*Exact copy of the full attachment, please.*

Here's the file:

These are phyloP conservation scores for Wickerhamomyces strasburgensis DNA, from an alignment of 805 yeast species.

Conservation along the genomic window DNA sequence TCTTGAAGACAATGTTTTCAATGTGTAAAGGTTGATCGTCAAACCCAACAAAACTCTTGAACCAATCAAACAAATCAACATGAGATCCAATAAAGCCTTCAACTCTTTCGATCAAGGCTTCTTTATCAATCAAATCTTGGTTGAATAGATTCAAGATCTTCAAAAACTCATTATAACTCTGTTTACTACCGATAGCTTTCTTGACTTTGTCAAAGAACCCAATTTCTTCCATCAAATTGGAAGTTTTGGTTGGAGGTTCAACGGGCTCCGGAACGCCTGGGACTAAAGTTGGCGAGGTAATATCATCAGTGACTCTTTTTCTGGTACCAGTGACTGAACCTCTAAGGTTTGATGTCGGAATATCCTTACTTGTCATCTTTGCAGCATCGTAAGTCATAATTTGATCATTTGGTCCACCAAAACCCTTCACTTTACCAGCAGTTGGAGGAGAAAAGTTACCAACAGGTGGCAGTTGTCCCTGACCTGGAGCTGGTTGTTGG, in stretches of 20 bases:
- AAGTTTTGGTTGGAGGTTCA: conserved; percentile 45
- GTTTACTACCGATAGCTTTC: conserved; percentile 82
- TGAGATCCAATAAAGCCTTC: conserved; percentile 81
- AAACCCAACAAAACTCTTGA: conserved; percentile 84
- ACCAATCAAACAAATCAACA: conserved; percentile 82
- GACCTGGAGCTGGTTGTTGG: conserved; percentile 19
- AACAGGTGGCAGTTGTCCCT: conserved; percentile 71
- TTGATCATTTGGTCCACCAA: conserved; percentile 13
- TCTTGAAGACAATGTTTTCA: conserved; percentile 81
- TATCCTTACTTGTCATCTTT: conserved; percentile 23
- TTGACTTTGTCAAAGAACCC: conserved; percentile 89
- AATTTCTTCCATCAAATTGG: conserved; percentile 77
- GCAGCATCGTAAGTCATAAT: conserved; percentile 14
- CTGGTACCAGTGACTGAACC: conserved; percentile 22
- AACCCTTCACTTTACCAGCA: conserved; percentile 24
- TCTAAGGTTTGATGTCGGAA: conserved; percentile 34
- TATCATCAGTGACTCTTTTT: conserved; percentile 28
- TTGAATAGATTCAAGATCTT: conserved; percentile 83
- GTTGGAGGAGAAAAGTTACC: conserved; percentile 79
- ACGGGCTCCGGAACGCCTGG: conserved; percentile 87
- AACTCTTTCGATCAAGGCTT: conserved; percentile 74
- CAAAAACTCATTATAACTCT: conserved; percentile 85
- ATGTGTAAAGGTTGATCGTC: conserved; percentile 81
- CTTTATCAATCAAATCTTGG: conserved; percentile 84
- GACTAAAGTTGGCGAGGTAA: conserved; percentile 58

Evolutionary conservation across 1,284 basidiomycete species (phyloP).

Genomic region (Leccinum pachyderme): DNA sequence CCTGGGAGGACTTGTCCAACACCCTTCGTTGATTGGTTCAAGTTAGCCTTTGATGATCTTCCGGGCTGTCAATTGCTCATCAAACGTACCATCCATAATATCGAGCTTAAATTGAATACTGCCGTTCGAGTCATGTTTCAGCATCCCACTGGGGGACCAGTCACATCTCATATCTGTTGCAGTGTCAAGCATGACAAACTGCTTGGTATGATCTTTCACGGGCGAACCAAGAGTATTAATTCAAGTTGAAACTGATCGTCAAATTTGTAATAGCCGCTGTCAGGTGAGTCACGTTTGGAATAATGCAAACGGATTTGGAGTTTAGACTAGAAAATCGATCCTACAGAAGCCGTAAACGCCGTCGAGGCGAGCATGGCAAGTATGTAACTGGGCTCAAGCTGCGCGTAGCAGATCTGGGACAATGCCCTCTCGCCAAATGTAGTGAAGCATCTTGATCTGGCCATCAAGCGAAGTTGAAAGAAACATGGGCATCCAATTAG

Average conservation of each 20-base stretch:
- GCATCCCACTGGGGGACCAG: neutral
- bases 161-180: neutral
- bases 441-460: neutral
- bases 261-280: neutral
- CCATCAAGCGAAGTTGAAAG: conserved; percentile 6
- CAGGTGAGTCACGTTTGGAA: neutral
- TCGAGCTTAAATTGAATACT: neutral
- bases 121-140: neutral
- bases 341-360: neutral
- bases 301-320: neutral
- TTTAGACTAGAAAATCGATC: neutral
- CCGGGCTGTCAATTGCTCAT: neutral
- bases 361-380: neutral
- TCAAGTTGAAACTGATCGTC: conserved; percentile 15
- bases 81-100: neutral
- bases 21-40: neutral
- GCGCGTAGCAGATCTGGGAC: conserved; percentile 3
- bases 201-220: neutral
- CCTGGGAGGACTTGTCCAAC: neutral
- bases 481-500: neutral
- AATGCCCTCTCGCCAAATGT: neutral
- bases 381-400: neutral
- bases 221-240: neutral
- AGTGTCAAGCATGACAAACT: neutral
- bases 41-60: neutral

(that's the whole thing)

These are phyloP conservation scores for Wickerhamomyces strasburgensis DNA, from an alignment of 805 yeast species.

Conservation along the genomic window DNA sequence TCTTGAAGACAATGTTTTCAATGTGTAAAGGTTGATCGTCAAACCCAACAAAACTCTTGAACCAATCAAACAAATCAACATGAGATCCAATAAAGCCTTCAACTCTTTCGATCAAGGCTTCTTTATCAATCAAATCTTGGTTGAATAGATTCAAGATCTTCAAAAACTCATTATAACTCTGTTTACTACCGATAGCTTTCTTGACTTTGTCAAAGAACCCAATTTCTTCCATCAAATTGGAAGTTTTGGTTGGAGGTTCAACGGGCTCCGGAACGCCTGGGACTAAAGTTGGCGAGGTAATATCATCAGTGACTCTTTTTCTGGTACCAGTGACTGAACCTCTAAGGTTTGATGTCGGAATATCCTTACTTGTCATCTTTGCAGCATCGTAAGTCATAATTTGATCATTTGGTCCACCAAAACCCTTCACTTTACCAGCAGTTGGAGGAGAAAAGTTACCAACAGGTGGCAGTTGTCCCTGACCTGGAGCTGGTTGTTGG, in stretches of 20 bases:
- AAGTTTTGGTTGGAGGTTCA: conserved; percentile 45
- GTTTACTACCGATAGCTTTC: conserved; percentile 82
- TGAGATCCAATAAAGCCTTC: conserved; percentile 81
- AAACCCAACAAAACTCTTGA: conserved; percentile 84
- ACCAATCAAACAAATCAACA: conserved; percentile 82
- GACCTGGAGCTGGTTGTTGG: conserved; percentile 19
- AACAGGTGGCAGTTGTCCCT: conserved; percentile 71
- TTGATCATTTGGTCCACCAA: conserved; percentile 13
- TCTTGAAGACAATGTTTTCA: conserved; percentile 81
- TATCCTTACTTGTCATCTTT: conserved; percentile 23
- TTGACTTTGTCAAAGAACCC: conserved; percentile 89
- AATTTCTTCCATCAAATTGG: conserved; percentile 77
- GCAGCATCGTAAGTCATAAT: conserved; percentile 14
- CTGGTACCAGTGACTGAACC: conserved; percentile 22
- AACCCTTCACTTTACCAGCA: conserved; percentile 24
- TCTAAGGTTTGATGTCGGAA: conserved; percentile 34
- TATCATCAGTGACTCTTTTT: conserved; percentile 28
- TTGAATAGATTCAAGATCTT: conserved; percentile 83
- GTTGGAGGAGAAAAGTTACC: conserved; percentile 79
- ACGGGCTCCGGAACGCCTGG: conserved; percentile 87
- AACTCTTTCGATCAAGGCTT: conserved; percentile 74
- CAAAAACTCATTATAACTCT: conserved; percentile 85
- ATGTGTAAAGGTTGATCGTC: conserved; percentile 81
- CTTTATCAATCAAATCTTGG: conserved; percentile 84
- GACTAAAGTTGGCGAGGTAA: conserved; percentile 58

Evolutionary conservation across 1,284 basidiomycete species (phyloP).

Genomic region (Leccinum pachyderme): DNA sequence CCTGGGAGGACTTGTCCAACACCCTTCGTTGATTGGTTCAAGTTAGCCTTTGATGATCTTCCGGGCTGTCAATTGCTCATCAAACGTACCATCCATAATATCGAGCTTAAATTGAATACTGCCGTTCGAGTCATGTTTCAGCATCCCACTGGGGGACCAGTCACATCTCATATCTGTTGCAGTGTCAAGCATGACAAACTGCTTGGTATGATCTTTCACGGGCGAACCAAGAGTATTAATTCAAGTTGAAACTGATCGTCAAATTTGTAATAGCCGCTGTCAGGTGAGTCACGTTTGGAATAATGCAAACGGATTTGGAGTTTAGACTAGAAAATCGATCCTACAGAAGCCGTAAACGCCGTCGAGGCGAGCATGGCAAGTATGTAACTGGGCTCAAGCTGCGCGTAGCAGATCTGGGACAATGCCCTCTCGCCAAATGTAGTGAAGCATCTTGATCTGGCCATCAAGCGAAGTTGAAAGAAACATGGGCATCCAATTAG

Average conservation of each 20-base stretch:
- GCATCCCACTGGGGGACCAG: neutral
- bases 161-180: neutral
- bases 441-460: neutral
- bases 261-280: neutral
- CCATCAAGCGAAGTTGAAAG: conserved; percentile 6
- CAGGTGAGTCACGTTTGGAA: neutral
- TCGAGCTTAAATTGAATACT: neutral
- bases 121-140: neutral
- bases 341-360: neutral
- bases 301-320: neutral
- TTTAGACTAGAAAATCGATC: neutral
- CCGGGCTGTCAATTGCTCAT: neutral
- bases 361-380: neutral
- TCAAGTTGAAACTGATCGTC: conserved; percentile 15
- bases 81-100: neutral
- bases 21-40: neutral
- GCGCGTAGCAGATCTGGGAC: conserved; percentile 3
- bases 201-220: neutral
- CCTGGGAGGACTTGTCCAAC: neutral
- bases 481-500: neutral
- AATGCCCTCTCGCCAAATGT: neutral
- bases 381-400: neutral
- bases 221-240: neutral
- AGTGTCAAGCATGACAAACT: neutral
- bases 41-60: neutral